Why I started my marketing company

Initially, I got into online marketing because I wanted to promote a new business and didn’t have the money to promote it with traditional offline marketing and advertising.

I immediately knew digital marketing was the future of marketing.

Over time, internet marketing became more popular and with that, more efficient and effective.

The things that stayed the same were:

Brands wanted people to buy from them

Business owners wanted journalists to go to them when they needed expert opinions and quotes for their news stories and articles

Later on, marketing managers wanted Google to rank them on the top for keywords potential customers would use to find the products and services they sold

The solution, which is probably the best AND worst kept secret, also stayed the same:

You need to publish lots of content that lets others know you’re an expert and an authority in your field

The challenge is, most people don’t realize it’s that easy (and when they finally realize it, they don’t know, want, or even have the time to write great copy that “clicks” with readers and makes them want to do business with you).

This is why I started my marketing company.

I wanted to help people with one-off tasks (ie., case study writing, blog posts, and webpage content) but I also wanted to provide them with done for you packages so they wouldn’t have to worry about coming up with a strategy, keywords, timelines, publishing calendars, think about post cadence, on page SEO, or anything else because we’d take care of everything and all they’d have to “worry” about was greeting new customers and scheduling time for journalists and making sure their website was good enough to handle all the hits.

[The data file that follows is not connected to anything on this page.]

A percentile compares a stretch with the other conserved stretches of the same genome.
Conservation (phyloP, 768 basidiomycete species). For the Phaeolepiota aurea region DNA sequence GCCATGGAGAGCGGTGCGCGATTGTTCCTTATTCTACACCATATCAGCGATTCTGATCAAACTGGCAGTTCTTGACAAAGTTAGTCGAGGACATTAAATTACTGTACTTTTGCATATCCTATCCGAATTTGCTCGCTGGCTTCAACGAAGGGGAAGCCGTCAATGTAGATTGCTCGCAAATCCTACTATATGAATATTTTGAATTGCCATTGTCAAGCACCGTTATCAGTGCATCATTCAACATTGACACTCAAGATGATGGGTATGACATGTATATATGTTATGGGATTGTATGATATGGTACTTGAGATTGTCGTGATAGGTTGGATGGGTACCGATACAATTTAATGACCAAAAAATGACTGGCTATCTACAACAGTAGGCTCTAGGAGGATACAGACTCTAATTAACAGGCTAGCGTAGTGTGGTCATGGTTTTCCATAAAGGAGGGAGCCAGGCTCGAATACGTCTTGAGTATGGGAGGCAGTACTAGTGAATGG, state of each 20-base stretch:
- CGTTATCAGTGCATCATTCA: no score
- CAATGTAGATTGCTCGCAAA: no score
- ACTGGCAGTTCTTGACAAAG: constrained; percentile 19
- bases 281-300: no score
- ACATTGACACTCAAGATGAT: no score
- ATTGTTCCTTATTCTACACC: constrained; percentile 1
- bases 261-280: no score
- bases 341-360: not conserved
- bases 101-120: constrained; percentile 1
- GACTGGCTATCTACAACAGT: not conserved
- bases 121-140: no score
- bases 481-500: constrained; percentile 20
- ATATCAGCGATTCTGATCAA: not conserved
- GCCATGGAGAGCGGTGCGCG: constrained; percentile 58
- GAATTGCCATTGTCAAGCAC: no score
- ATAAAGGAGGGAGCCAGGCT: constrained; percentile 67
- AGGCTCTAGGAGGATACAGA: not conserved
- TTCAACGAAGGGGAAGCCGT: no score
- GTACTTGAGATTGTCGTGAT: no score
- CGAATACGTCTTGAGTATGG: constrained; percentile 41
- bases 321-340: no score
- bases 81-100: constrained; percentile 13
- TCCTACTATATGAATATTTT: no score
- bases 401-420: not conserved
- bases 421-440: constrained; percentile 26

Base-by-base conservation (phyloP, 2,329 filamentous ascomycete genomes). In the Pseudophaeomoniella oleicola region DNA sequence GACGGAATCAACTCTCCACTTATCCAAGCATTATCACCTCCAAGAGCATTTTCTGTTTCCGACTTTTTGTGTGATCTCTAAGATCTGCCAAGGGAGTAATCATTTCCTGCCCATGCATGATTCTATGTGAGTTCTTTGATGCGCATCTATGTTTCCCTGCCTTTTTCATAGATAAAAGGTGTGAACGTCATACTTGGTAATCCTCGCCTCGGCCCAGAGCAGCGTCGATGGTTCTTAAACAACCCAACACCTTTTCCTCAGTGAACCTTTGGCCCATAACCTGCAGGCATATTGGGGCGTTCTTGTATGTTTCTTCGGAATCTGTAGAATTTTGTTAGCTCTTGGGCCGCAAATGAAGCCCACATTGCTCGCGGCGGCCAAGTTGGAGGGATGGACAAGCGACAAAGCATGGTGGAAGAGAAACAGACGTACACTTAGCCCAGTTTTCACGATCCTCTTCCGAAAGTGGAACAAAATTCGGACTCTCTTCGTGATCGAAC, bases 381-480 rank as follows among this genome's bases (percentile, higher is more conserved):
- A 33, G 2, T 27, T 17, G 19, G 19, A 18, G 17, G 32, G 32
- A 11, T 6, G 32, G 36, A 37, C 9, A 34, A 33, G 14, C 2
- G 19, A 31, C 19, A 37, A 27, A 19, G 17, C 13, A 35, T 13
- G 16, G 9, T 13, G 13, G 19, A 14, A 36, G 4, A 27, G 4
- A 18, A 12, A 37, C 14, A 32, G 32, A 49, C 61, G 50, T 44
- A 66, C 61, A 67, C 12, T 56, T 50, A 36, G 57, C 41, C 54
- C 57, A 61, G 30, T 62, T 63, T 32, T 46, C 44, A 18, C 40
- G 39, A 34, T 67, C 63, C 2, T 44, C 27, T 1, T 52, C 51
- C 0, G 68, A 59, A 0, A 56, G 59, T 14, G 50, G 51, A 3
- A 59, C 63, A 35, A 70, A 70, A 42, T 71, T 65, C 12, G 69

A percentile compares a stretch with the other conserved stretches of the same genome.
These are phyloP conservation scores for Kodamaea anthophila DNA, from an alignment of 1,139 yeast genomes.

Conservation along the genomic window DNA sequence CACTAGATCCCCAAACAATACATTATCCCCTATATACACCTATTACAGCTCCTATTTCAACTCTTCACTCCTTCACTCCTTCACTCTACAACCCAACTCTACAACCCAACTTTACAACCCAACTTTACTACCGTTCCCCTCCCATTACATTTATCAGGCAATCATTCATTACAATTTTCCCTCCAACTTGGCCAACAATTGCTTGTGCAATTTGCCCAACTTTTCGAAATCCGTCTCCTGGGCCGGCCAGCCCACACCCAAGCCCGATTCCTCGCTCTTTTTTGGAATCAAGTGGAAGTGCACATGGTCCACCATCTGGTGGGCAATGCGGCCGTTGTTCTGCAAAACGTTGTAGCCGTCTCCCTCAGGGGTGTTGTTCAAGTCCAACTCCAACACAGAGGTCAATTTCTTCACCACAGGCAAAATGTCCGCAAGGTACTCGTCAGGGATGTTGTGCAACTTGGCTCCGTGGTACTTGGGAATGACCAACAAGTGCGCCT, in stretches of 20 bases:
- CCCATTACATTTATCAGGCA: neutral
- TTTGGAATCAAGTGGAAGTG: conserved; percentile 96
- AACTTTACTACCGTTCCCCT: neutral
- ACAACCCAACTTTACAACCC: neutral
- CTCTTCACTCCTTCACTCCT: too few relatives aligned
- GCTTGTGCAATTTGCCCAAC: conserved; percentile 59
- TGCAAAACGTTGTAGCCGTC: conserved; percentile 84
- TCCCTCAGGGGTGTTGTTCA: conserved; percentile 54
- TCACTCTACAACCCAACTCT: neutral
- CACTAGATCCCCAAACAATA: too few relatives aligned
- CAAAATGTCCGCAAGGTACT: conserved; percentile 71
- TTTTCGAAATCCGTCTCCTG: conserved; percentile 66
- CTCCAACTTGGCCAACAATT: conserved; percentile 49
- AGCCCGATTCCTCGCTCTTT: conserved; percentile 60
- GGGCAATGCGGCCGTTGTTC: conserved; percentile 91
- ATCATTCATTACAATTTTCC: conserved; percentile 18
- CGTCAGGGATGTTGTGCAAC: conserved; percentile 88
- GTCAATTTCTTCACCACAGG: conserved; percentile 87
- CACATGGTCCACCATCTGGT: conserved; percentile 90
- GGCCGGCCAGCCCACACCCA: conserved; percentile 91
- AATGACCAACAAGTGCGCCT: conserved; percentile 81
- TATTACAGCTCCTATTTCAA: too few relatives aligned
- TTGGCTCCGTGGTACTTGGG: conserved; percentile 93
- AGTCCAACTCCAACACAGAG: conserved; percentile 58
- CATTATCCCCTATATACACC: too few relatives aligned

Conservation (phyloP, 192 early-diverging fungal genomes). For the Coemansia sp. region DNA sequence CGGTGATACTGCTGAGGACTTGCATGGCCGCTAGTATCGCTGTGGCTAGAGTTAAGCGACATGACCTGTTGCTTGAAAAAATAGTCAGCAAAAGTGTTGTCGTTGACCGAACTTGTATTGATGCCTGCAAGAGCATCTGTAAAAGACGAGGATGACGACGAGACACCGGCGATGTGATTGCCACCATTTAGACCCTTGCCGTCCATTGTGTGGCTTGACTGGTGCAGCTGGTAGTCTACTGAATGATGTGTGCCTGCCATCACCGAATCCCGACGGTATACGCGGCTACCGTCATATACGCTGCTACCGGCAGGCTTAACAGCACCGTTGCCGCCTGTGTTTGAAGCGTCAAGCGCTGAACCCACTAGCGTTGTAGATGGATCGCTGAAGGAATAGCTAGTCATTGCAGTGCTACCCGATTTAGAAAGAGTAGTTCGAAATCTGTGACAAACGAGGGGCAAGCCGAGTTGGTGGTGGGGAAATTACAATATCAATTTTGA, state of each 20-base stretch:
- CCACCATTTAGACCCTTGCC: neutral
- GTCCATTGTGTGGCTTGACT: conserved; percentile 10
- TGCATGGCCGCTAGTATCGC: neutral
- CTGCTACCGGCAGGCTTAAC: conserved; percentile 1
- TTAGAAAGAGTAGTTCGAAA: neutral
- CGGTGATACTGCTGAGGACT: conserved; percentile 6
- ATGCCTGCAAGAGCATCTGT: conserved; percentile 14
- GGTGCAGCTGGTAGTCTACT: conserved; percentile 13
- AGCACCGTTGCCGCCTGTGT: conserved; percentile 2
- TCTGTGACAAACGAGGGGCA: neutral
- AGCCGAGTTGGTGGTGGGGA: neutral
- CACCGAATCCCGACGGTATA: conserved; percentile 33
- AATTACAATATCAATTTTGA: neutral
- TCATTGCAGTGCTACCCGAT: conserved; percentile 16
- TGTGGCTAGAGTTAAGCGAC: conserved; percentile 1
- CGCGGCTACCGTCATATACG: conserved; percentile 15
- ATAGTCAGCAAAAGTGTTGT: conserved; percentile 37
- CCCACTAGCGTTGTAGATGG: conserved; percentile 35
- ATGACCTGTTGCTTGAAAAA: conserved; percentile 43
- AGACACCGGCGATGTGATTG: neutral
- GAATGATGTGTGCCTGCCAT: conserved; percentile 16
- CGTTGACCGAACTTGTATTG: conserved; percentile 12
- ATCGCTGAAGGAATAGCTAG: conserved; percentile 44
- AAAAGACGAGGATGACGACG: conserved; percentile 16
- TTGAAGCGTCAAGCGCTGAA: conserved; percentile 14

Btw, you don’t have to hire expert copywriters to do this—but it makes things a whole lot faster if you’re able to.

All the best,

I’m a slow thinker

When someone asks me a deep question, I usually don’t have a reaction or a response until much later.

I’m a disappointing person to try to debate or attack.

I just have nothing worth saying in the moment, except maybe, “Interesting point.”

Then a few days later, after thinking about it a lot, I have a response.

This probably makes me look stupid in the moment, but I don’t mind. I’m not trying to win any debates.

In fact, I’ll tell you a secret.

When someone wants to interview me, I ask them to send me questions a week in advance.

I spend hours writing down answers from different perspectives before choosing the best or most interesting one.

Then when we’re in a live conversation, I try to make my answers sound spontaneous.

People say that your first reaction is the most honest, but I disagree.

Your first reaction is usually outdated.

Either it’s an answer you came up with long ago and now use instead of thinking, or it’s an emotional response from something in your past.

When you’re less impulsive and more deliberate, it can be a little inconvenient for others (and that’s OK) and when someone asks you a question, you don’t have to answer.

You can say “I don’t know” or “I need time to process” and then take your time to answer… and maybe through example, you can show others that they can do the same.

All the best,